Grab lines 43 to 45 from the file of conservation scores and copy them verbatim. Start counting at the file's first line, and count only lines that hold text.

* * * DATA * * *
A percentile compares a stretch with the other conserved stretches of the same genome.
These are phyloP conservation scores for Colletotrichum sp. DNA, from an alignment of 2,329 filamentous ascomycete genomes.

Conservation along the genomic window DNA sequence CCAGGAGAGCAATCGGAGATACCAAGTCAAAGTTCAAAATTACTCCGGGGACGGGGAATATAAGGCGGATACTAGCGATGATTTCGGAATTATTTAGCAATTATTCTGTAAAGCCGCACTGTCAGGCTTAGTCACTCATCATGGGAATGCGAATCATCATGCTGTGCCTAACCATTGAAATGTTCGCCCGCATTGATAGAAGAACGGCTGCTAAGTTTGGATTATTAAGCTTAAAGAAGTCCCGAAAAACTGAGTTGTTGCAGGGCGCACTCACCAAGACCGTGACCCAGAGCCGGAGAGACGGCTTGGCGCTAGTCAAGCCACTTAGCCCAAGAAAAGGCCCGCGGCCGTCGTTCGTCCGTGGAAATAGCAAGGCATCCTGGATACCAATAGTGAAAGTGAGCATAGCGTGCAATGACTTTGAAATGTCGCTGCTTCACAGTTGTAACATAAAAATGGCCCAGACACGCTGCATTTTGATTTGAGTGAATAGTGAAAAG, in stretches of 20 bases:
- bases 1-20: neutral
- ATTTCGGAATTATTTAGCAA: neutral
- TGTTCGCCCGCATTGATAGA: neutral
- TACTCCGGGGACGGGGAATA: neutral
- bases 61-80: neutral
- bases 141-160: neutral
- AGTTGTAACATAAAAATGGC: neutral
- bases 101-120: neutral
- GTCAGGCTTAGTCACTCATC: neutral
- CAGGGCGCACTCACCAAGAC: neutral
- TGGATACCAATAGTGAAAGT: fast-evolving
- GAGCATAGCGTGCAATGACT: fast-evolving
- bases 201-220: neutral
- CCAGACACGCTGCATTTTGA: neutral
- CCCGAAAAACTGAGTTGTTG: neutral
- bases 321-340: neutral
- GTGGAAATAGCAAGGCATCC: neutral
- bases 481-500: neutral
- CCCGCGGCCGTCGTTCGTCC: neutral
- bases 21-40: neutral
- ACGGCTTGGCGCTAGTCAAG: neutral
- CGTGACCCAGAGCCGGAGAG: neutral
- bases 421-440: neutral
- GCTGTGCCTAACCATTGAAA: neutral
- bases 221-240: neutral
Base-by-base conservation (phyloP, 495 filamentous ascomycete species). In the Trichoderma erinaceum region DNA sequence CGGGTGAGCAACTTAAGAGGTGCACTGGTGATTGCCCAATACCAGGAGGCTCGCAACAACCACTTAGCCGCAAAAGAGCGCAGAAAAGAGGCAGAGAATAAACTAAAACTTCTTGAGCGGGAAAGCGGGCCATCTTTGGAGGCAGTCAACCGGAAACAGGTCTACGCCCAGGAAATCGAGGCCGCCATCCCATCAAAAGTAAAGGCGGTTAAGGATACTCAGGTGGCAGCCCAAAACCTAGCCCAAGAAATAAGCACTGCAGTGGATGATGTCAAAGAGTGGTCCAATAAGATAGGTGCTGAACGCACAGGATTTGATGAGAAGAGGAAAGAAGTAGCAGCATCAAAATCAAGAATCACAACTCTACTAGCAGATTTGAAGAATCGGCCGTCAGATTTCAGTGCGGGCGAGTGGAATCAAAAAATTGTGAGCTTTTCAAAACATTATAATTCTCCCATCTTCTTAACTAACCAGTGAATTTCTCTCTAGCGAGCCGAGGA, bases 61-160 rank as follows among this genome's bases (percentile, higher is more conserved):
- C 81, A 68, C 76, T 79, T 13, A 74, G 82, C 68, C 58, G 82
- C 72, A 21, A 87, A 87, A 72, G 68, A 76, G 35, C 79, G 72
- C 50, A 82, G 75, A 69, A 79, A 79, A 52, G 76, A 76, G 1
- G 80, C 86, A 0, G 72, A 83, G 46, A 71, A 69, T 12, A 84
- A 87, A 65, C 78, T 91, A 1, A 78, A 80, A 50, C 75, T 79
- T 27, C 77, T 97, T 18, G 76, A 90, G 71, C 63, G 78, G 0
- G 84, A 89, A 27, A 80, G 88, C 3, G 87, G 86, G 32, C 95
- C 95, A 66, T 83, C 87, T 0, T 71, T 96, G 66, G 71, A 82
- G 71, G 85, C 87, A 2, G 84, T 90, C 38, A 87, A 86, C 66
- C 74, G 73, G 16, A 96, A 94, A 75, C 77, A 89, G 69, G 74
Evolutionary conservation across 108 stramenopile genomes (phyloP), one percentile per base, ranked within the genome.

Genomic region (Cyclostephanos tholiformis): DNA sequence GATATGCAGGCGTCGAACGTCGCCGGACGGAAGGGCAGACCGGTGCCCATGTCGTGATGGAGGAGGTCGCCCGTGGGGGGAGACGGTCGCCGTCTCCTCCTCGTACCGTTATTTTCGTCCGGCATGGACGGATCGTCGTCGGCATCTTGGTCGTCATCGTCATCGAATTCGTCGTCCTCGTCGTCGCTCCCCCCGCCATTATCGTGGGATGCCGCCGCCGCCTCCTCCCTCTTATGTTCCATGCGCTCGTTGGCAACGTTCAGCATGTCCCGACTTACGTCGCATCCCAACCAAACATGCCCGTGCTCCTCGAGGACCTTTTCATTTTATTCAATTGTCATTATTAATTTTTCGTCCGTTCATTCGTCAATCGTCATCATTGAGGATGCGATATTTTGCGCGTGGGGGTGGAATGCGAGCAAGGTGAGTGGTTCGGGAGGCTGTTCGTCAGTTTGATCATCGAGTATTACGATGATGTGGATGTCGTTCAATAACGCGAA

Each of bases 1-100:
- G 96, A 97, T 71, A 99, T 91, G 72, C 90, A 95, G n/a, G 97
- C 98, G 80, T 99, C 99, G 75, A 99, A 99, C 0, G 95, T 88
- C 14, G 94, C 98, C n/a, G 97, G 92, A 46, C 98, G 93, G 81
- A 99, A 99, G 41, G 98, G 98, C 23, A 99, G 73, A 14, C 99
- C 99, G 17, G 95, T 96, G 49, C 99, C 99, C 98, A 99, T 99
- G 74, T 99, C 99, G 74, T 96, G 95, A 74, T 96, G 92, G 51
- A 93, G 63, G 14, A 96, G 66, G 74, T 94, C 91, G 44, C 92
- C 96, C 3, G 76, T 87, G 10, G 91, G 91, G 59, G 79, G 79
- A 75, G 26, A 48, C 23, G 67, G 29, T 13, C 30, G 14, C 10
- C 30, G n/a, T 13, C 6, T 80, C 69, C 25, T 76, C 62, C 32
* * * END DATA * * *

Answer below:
- G 96, A 97, T 71, A 99, T 91, G 72, C 90, A 95, G n/a, G 97
- C 98, G 80, T 99, C 99, G 75, A 99, A 99, C 0, G 95, T 88
- C 14, G 94, C 98, C n/a, G 97, G 92, A 46, C 98, G 93, G 81